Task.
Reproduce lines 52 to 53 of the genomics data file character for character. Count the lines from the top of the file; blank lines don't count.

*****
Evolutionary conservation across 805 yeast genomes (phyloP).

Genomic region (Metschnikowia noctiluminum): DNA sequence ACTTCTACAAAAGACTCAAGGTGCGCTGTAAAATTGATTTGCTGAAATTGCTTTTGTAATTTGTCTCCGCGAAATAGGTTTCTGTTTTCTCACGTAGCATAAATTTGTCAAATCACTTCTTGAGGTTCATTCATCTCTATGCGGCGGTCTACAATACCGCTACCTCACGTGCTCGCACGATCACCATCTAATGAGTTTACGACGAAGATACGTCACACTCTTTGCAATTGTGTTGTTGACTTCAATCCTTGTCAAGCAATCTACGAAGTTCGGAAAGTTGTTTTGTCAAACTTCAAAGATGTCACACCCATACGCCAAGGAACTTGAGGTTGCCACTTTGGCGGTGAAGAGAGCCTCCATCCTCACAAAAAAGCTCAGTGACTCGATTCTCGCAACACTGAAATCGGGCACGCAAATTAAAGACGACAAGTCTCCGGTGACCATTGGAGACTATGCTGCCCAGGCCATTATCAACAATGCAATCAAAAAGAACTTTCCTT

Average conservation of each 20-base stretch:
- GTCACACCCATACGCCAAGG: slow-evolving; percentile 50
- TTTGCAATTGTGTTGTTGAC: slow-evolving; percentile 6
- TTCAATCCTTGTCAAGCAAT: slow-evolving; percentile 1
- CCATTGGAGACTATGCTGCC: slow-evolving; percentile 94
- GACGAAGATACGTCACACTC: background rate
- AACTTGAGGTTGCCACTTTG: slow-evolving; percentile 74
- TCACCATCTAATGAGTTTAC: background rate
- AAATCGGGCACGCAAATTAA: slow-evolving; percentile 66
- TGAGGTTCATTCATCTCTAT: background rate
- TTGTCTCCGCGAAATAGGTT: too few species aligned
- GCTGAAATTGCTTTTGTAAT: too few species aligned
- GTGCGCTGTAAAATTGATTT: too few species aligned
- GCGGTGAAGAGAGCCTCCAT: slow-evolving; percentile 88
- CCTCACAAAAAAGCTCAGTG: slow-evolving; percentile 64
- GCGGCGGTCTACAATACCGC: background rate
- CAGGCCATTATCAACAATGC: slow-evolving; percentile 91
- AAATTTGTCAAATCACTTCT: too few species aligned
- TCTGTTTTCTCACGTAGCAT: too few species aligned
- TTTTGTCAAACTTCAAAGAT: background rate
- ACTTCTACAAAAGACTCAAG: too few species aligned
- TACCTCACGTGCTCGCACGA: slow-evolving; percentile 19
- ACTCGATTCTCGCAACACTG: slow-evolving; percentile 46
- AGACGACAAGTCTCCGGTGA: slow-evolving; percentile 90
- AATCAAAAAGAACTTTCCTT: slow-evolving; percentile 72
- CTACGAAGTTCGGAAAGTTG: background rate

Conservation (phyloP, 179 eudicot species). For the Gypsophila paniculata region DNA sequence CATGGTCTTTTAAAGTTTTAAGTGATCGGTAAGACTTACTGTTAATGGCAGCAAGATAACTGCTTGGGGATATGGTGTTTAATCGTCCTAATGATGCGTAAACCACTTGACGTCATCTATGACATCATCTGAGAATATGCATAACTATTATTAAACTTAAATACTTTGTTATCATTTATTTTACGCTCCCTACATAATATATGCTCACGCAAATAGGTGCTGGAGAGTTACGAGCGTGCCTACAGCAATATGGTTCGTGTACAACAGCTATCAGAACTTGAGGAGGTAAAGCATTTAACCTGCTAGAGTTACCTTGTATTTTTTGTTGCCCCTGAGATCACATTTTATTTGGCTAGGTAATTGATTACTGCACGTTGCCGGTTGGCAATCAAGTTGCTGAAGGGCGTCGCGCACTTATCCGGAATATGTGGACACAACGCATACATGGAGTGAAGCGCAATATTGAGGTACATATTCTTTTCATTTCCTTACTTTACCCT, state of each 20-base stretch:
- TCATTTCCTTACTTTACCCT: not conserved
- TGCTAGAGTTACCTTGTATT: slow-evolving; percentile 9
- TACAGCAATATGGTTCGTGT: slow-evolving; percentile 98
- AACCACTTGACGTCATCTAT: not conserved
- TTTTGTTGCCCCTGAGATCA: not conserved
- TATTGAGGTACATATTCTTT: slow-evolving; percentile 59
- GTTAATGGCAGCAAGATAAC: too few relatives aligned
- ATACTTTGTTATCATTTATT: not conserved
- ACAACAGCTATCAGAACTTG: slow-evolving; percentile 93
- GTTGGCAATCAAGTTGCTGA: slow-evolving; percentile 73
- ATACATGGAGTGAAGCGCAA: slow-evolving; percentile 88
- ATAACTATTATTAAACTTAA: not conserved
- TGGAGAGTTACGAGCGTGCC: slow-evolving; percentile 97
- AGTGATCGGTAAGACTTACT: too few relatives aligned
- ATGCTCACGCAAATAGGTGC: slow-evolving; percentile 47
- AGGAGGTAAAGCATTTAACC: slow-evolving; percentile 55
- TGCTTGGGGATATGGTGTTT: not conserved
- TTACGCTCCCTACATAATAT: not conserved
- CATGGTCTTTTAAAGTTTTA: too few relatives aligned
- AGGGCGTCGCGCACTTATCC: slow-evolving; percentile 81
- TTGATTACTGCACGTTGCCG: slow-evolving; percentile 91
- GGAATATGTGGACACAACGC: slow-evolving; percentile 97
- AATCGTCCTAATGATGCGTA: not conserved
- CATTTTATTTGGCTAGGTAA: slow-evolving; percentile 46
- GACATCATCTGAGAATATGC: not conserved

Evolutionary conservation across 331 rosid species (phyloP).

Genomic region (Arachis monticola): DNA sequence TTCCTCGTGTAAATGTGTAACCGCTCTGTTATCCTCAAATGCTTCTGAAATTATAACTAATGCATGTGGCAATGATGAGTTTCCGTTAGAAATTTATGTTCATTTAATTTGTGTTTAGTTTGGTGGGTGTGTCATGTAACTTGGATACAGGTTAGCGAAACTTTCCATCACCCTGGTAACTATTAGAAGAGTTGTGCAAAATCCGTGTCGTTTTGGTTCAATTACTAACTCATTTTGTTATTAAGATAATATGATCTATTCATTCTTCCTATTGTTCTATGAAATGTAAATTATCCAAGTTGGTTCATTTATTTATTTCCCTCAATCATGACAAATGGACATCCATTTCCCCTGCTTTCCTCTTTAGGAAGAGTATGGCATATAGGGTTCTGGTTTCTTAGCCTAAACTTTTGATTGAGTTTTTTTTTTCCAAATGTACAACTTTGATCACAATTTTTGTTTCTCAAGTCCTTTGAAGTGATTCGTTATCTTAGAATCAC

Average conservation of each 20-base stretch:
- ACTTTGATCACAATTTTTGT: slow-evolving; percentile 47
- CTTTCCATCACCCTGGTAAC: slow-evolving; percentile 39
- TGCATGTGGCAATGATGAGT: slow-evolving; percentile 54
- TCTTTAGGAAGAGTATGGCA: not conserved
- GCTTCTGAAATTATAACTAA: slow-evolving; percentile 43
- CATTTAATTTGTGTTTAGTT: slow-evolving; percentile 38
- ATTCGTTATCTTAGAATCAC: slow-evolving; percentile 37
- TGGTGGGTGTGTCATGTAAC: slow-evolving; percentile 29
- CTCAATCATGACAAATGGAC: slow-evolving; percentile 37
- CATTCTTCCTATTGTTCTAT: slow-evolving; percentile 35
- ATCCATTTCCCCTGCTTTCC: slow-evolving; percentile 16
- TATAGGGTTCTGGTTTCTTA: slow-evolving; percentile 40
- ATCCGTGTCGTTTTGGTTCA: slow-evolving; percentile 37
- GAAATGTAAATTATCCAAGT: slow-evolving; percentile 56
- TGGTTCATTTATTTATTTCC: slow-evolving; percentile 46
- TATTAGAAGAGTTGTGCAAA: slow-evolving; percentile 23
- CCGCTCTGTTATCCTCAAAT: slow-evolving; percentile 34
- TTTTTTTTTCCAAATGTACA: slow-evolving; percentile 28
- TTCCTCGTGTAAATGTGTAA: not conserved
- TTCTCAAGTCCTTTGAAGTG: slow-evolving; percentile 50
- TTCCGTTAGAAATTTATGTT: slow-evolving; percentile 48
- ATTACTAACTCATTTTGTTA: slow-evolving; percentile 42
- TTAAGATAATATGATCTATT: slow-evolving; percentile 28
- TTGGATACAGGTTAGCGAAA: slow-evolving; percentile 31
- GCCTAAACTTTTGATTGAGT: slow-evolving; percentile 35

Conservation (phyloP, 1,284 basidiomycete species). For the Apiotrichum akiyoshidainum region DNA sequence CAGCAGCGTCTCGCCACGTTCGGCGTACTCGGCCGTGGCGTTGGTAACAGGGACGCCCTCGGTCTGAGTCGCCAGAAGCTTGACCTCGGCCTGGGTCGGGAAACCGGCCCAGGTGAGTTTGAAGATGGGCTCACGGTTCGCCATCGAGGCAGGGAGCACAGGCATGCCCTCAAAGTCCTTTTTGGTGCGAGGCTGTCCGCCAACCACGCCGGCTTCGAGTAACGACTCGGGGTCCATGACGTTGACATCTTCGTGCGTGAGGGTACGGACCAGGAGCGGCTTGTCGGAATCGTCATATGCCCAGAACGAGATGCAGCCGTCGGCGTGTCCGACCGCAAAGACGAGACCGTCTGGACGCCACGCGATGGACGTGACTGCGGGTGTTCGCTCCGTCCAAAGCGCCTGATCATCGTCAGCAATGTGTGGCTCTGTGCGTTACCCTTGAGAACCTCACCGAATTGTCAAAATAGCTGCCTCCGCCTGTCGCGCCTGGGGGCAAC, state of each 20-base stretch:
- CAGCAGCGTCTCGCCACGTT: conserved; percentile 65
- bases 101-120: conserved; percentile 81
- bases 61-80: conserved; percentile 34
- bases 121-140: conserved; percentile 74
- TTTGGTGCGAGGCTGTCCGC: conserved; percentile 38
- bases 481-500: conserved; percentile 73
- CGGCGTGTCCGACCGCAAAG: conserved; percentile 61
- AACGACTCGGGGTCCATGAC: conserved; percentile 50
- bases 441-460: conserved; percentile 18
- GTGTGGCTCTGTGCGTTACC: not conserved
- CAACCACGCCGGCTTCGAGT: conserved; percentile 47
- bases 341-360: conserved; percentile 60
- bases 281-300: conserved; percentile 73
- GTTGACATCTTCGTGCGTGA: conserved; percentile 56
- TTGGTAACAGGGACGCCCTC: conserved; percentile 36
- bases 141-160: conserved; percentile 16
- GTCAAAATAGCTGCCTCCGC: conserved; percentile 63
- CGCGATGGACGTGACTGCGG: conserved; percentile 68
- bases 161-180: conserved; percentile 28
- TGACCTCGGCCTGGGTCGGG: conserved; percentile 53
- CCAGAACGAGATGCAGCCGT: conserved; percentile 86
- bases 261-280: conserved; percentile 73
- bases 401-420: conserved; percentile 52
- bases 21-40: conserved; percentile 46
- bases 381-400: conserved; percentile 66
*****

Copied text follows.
- AATCGTCCTAATGATGCGTA: not conserved
- CATTTTATTTGGCTAGGTAA: slow-evolving; percentile 46